Display: Dear Diary

Pippa Morgan's Diary
By Annie Kelsey

When Pippa tells a small lie to impress her best friend, she is entered into the school talent show even though she cannot sing at all.

Tales From a Not-So-Happily Ever After
By Rachel Renee Russell

A bump on the head suffered during gym class causes middle school drama queen Nikki Maxwell to have a crazy dream where all of her acquaintances assume the roles of familiar fairy tale characters.

Amelia's Notebook
By Marissa Moss

The hand-lettered contents of a nine-year-old girl's notebook, in which she records her thoughts and feelings about moving, starting school, and dealing with her older sister as well as keeping her old best friend and making a new one.

Early Sunday Morning: The Pearl Harbor Diary of Amber Billows
By Barry Denenberg

In her diary, twelve-year-old Amber describes moving to Hawaii in 1941 and experiencing the horror of the bombing of Pearl Harbor.

The Journal of Biddy Owens, The Negro Leagues
By Walter Dean Myers

Teenager Biddy Owens' 1948 journal about working for the Birmingham Black Barons includes the games and the players, racism the team faces from New Orleans to Chicago, and his family's resistance to his becoming a professional baseball player.

Mary, Queen of Scots, Queen Without a Country
By Kathryn Lasky

Mary, the young Scottish queen, is sent a diary from her mother in which she records her experiences living at the court of France's King Henry II as she awaits her marriage to Henry's son, Francis.

Lady Ch'iao Kuo: Warrior of the South
By Laurence Yep

In 531 A.D., a fifteen-year-old princess of the Hsien tribe in southern China keeps a diary which describes her role as liaison between her own people and the local Chinese colonists, in times of both peace and war.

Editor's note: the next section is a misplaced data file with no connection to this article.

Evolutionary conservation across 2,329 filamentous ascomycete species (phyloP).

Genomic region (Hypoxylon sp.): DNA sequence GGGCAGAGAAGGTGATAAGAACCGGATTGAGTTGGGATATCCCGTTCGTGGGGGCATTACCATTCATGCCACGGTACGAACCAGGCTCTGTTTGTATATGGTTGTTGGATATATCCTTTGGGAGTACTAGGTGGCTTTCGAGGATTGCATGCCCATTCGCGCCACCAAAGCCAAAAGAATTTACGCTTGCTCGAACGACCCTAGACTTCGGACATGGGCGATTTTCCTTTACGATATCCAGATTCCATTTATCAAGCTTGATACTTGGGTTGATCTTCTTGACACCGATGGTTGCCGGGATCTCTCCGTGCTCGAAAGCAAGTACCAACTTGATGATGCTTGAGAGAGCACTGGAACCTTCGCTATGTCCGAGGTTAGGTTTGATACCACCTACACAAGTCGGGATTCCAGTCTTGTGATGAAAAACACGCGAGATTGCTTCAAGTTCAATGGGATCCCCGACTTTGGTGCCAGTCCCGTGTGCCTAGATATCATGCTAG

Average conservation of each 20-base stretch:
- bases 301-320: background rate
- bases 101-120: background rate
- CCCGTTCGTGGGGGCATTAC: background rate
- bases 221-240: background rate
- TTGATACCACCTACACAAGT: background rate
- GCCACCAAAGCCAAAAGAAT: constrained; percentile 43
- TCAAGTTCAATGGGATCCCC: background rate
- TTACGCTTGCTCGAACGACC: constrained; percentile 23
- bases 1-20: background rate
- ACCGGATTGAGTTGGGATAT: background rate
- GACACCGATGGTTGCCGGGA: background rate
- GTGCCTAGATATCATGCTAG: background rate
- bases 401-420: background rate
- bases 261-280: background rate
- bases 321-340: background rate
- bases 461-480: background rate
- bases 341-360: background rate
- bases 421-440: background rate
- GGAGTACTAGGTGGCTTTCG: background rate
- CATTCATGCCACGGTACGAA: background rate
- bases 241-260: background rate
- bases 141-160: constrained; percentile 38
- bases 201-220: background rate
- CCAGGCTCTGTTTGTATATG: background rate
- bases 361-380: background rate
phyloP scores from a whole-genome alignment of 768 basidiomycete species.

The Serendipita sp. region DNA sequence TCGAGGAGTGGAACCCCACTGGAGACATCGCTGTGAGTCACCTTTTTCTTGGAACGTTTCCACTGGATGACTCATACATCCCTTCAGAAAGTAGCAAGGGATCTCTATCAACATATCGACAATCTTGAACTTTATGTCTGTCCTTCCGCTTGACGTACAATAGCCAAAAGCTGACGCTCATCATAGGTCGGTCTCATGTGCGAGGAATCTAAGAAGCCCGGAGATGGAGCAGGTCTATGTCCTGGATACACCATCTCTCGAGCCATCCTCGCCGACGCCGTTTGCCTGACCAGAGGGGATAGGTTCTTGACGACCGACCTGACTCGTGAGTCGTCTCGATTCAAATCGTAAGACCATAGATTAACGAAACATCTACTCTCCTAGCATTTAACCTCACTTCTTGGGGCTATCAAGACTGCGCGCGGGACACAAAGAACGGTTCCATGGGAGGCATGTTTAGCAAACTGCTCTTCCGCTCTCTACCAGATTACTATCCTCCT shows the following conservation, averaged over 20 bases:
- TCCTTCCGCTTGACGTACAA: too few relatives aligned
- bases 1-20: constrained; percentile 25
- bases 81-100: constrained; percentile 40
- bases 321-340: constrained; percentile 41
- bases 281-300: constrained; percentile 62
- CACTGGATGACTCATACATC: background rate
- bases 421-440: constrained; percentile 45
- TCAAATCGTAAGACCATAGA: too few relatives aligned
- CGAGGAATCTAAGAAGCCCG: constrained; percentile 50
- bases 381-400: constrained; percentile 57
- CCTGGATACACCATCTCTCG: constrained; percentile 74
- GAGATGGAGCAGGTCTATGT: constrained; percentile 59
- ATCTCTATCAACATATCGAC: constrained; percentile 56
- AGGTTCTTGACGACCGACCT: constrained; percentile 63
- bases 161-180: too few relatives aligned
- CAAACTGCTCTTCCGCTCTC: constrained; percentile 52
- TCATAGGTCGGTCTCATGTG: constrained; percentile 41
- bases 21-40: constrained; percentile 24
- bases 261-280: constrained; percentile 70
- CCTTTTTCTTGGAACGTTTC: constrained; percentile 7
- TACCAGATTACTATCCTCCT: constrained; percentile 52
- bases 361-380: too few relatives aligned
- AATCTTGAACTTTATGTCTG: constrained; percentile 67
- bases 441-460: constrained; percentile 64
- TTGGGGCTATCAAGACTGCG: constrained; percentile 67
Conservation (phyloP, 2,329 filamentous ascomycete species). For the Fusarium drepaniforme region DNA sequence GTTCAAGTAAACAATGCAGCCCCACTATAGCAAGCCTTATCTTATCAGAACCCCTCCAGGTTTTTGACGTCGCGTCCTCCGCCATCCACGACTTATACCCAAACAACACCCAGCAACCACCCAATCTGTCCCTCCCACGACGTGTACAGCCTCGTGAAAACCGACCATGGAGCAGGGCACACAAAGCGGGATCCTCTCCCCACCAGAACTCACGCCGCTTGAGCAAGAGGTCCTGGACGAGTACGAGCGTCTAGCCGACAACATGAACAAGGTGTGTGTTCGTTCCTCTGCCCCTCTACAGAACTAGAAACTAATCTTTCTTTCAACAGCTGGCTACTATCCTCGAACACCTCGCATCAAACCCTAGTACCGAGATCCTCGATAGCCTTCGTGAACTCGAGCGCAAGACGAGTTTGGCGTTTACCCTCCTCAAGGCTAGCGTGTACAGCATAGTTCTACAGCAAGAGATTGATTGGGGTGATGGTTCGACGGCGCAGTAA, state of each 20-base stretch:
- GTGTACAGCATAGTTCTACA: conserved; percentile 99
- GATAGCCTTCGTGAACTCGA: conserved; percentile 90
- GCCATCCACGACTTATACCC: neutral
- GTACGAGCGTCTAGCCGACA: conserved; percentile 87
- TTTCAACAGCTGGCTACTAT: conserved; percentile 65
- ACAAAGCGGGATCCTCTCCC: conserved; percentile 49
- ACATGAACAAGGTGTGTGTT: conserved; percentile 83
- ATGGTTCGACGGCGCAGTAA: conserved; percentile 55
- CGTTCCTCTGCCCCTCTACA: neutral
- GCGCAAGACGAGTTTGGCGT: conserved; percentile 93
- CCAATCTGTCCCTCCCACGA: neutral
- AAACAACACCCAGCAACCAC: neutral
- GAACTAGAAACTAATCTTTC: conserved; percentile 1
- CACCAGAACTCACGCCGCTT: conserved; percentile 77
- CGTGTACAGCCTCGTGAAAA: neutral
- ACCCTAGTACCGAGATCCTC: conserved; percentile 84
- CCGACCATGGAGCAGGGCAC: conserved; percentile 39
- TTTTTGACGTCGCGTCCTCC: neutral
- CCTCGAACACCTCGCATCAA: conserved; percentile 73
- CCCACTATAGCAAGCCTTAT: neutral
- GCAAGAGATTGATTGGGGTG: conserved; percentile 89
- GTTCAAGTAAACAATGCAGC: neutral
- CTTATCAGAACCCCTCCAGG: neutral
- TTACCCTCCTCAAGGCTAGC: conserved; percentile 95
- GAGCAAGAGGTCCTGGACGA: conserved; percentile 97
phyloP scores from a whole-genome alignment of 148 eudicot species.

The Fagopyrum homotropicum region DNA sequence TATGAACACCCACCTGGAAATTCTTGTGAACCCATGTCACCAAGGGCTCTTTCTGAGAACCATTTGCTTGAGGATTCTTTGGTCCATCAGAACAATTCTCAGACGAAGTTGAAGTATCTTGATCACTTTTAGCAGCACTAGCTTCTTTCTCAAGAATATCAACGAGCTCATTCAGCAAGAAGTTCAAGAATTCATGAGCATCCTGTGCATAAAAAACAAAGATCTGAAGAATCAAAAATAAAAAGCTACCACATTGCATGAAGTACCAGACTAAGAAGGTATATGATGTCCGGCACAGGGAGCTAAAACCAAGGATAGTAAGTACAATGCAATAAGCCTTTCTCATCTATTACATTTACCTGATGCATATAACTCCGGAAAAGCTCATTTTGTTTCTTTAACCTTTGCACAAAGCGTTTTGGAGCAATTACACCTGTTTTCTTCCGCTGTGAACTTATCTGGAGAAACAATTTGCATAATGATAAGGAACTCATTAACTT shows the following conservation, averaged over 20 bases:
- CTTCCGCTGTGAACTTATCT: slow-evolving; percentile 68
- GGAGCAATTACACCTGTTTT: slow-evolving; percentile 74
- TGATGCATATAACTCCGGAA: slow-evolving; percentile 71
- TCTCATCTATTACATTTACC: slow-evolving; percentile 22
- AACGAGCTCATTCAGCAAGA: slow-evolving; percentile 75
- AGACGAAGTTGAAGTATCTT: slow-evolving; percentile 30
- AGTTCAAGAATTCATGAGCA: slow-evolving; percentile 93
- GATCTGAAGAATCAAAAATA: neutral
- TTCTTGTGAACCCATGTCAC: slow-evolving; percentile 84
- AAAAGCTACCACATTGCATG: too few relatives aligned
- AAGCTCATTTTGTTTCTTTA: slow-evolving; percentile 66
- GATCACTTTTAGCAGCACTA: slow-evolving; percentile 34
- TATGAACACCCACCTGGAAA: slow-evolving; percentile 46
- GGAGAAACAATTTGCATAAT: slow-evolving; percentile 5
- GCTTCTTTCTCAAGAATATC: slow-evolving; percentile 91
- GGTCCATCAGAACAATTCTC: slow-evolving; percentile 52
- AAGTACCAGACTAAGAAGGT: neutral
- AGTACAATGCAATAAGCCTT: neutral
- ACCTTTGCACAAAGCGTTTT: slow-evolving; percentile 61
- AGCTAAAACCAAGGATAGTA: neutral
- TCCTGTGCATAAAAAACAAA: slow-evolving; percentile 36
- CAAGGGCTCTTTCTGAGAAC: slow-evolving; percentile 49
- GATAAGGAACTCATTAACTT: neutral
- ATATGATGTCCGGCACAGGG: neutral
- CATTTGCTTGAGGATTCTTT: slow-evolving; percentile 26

Blood Diaries: Tales of a 6th-Grade Vampire
By Marissa Moss

Middle school is tough enough for normal humans, but when you're a vampire, it's even more challenging. Edgar rises to the occasion with wit, humor, and some help from his friends.

Secret at Mystic Lake
By Carolyn Keene

To celebrate her birthday, George is taking Nancy and Bess on a bike tour around Mystic Lake, but when their tour guide disappears and unknown adversaries steal their supplies and slash their tires, Nancy begins looking for clues.

Harriet the Spy
By Louise Fitzhugh

Eleven-year-old Harriet keeps notes on her classmates and neighbors in a secret notebook, but when some of the students read the notebook, they seek revenge.

By Bruce Coville

Gerald the griffin isn't brave enough or fierce enough to fit in with the other griffins of the Enchanted Realm. When he runs away to the human world. he finds himself up to his beak in trouble, friendship, and fun!

Monday, December 4, 2017

A Different Pond

A Different Pond
Bao Phi
Illustrated by Thi Bui
Capstone Young Readers, 2017

Every now and again a book comes along that is so many things all at once—beautiful, thoughtful, poignant, and memorable to name a few. This is one of those books.

This story is about a little boy who wakes up early one morning to go fishing with his dad. They don’t go fishing for fun; they fish to feed their refugee family. The boy tells the story of how he perceives the world around him and how he thinks the world perceives his father and his family. This is a great book to talk about refugees, families, perceptions, and kindness. Wow. Just wow.